Role Fatty Acids in the Control of Insulin Secretion

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In the fasting state, plasma FFA (not glucose) is the primary energy substrate for sustaining insulin secretion (378). Following a meal, pancreatic P-cells switch from using FFA to glucose as the preferred energy source. This occurs as glucose enters the P-cell by high-capacity, low-affinity GLUT2

transporters and is rapidly phosphorylated to glucose-6-phosphate (G-6-P) by glucokinase that acts as the glucose sensor or "pacemaker" for insulin secretion (379). Glucokinase is the rate-limiting step for insulin secretion as the capacity of GLUT2 to transport glucose inside the P-cell is much greater than the capacity of glucokinase to phosphorylate it. Most of the glucose is then converted through glycolysis to pyruvate (P-cells have limited capacity to generate glycogen or lactic acid from glucose), entering the mitochondria and generating ATP through the Krebs cycle as acetyl-CoA. This promotes the formation of citrate, which is transported to the cytoplasm inhibiting CPT-1, which is the transporter of fatty acids (as long-chain fatty acyl-CoA) into the mitochondria. This way, malonylCoA acts as the metabolic "switch" for insulin secretion from the fasting to the fed state: FFA goes from being oxidized as a fuel for basal insulin secretion in the fasting state, to being stored within the P -cell during the fed state for use in the next period of fasting. This rapid fuel switch requires intact mitochon-drial function capable to adapt immediately to the changing metabolic state. It also seems that the composition of circulating fatty acids has a significant impact on the ability of fatty acids to promote glucose-stimulated insulin secretion, such that exposure to saturated fatty acids stimulates much more insulin secretion compared to unsaturated fats, although this remains to be confirmed in humans (380-382). Therefore, it is important to recognize the importance of FFA (either exogenous or endogenous from lipolysis) to support normal insulin secretion and that a rapid increase of FFA may acutely potentiate glucose-stimulated secretion by increasing fatty acyl-CoA or complex lipids within the P-cell that act distally by modulating insulin exocytosis upon demand. Long chain acyl-CoA controls multiple functions within the P-cell, including function of ion channels, activation of PKC, nitric oxide-mediated apoptosis, protein acylation, transcription activity, and ceramide formation. The ability of the P-cell to switch between endogenous fatty acid synthesis and oxidation is critical to optimal function and molecular defects secondary to plasma FFA oversupply lead to the accumulation of reactive "toxic" lipids (i.e., ceramide and DAG) (148, 276, 372-376). Therefore, a chronic increase of plasma FFA, meant to enhance basal and glucose-stimulated insulin secretion in obesity and in other insulin-resistant states, may lead in a minority of FH+ subjects to P-cell lipotoxicity and tip them over to diabetes, as they appear to have genetically-determined diminished P-cell adaptation to excess FFA supply, as discussed below.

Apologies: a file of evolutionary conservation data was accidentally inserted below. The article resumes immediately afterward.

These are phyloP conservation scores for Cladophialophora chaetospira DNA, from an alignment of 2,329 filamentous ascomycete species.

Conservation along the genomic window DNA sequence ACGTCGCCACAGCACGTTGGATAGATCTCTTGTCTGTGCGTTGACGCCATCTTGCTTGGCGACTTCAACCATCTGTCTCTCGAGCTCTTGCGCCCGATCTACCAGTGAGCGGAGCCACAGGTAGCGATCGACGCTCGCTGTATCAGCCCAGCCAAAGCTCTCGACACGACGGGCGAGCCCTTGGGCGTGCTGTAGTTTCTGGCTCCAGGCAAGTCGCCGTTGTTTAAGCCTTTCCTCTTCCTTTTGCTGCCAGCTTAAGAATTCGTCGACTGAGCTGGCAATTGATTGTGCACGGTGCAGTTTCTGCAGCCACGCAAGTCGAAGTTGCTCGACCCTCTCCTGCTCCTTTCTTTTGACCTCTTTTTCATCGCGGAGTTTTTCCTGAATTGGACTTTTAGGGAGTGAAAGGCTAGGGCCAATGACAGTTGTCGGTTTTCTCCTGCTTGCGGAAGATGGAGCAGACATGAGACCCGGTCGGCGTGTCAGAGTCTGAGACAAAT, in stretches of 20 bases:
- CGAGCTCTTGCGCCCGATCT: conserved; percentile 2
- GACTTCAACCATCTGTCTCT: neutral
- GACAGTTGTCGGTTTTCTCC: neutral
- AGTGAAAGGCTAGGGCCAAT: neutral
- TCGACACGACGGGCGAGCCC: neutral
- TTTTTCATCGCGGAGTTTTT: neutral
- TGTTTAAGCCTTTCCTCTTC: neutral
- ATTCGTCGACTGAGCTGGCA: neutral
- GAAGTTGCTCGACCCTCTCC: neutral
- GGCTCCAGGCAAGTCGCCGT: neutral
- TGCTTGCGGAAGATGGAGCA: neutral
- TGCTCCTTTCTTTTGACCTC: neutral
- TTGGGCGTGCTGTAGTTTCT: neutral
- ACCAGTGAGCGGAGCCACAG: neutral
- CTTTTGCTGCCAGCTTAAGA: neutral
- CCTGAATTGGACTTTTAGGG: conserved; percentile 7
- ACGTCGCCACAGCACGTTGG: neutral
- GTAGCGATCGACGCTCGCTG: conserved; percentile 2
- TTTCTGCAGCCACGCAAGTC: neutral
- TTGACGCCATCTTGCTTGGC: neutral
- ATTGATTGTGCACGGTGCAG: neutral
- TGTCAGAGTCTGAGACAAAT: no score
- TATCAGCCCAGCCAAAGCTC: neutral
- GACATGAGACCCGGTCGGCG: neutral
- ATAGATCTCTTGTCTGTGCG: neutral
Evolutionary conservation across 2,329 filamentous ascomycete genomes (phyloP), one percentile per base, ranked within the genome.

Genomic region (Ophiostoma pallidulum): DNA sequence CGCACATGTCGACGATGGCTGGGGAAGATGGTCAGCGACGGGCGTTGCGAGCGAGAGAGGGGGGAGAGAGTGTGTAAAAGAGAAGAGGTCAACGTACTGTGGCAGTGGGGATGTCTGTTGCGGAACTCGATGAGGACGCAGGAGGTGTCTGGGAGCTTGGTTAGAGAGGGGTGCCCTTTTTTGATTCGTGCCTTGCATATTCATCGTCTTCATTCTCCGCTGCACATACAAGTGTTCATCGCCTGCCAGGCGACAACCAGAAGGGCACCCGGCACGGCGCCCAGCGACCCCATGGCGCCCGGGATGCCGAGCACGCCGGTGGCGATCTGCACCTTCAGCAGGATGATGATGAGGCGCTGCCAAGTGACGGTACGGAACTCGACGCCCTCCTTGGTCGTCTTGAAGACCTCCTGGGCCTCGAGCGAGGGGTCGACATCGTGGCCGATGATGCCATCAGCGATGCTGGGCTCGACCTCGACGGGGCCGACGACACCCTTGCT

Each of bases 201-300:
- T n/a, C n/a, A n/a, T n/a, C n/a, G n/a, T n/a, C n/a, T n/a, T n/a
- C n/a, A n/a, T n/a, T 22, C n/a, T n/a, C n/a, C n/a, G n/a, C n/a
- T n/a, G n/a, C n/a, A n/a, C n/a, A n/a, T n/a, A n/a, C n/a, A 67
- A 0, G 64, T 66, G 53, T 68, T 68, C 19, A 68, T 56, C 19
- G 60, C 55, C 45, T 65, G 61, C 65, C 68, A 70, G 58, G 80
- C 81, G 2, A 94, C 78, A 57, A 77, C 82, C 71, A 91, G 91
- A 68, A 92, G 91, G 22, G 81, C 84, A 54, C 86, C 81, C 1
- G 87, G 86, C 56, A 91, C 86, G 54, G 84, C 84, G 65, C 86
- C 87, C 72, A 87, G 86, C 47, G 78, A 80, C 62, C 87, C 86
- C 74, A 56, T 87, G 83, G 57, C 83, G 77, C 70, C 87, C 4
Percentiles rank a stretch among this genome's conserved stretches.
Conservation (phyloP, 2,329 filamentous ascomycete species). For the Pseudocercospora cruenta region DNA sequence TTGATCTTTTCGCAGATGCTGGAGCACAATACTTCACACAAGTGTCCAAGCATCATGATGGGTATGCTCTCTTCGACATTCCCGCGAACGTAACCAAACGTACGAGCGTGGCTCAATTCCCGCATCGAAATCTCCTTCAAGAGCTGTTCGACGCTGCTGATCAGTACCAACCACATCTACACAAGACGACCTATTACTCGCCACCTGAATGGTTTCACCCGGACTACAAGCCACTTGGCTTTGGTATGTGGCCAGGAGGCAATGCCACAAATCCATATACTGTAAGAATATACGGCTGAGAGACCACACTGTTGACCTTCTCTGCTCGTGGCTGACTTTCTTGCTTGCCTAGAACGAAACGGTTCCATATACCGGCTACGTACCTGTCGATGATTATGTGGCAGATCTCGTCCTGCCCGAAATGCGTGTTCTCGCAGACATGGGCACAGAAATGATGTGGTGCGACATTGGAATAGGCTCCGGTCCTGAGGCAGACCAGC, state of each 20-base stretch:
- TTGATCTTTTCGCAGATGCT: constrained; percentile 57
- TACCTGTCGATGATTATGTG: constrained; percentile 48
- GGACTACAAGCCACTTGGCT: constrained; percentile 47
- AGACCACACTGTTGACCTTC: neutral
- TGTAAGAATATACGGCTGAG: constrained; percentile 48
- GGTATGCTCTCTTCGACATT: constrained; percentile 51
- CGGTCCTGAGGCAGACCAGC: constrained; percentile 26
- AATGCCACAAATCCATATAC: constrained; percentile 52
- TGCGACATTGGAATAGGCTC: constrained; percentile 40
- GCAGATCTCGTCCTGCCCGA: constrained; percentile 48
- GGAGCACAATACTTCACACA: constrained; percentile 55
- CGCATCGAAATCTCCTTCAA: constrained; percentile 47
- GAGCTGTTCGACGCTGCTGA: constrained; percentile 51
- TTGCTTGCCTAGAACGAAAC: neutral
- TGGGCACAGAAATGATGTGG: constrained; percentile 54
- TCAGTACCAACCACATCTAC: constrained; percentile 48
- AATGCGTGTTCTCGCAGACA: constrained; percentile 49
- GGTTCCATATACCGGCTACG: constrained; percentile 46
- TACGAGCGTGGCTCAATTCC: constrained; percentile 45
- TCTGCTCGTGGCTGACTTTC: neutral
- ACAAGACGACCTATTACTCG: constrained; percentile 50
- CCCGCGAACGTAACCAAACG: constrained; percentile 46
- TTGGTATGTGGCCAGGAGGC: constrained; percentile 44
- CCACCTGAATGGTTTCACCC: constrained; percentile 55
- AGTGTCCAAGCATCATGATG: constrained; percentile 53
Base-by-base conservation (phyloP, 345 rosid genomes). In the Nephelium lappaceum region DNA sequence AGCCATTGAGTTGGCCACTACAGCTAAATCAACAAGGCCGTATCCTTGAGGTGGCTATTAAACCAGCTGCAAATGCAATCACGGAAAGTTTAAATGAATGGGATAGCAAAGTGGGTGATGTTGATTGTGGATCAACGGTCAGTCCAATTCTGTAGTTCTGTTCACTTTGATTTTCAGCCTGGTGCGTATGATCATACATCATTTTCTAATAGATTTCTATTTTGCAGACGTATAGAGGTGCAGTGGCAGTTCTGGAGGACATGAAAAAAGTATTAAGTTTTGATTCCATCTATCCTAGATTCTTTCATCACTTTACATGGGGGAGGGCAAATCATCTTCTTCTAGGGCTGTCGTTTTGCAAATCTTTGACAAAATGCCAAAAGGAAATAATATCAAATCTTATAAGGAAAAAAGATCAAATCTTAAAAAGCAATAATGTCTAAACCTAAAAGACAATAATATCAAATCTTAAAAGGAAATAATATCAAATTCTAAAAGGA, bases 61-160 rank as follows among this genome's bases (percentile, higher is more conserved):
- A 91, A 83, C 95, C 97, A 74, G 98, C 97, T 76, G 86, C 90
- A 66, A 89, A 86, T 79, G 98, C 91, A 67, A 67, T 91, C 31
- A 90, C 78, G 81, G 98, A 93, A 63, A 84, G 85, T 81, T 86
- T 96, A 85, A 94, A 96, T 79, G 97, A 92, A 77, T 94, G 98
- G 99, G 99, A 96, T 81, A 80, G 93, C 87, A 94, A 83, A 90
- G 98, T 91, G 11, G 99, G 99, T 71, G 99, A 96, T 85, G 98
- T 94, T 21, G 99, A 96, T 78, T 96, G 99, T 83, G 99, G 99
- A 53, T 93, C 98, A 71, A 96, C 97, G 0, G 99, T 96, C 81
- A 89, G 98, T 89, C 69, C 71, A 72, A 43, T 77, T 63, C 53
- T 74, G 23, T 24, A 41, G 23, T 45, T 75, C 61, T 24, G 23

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Diabetes 2

Diabetes 2

Diabetes is a disease that affects the way your body uses food. Normally, your body converts sugars, starches and other foods into a form of sugar called glucose. Your body uses glucose for fuel. The cells receive the glucose through the bloodstream. They then use insulin a hormone made by the pancreas to absorb the glucose, convert it into energy, and either use it or store it for later use. Learn more...

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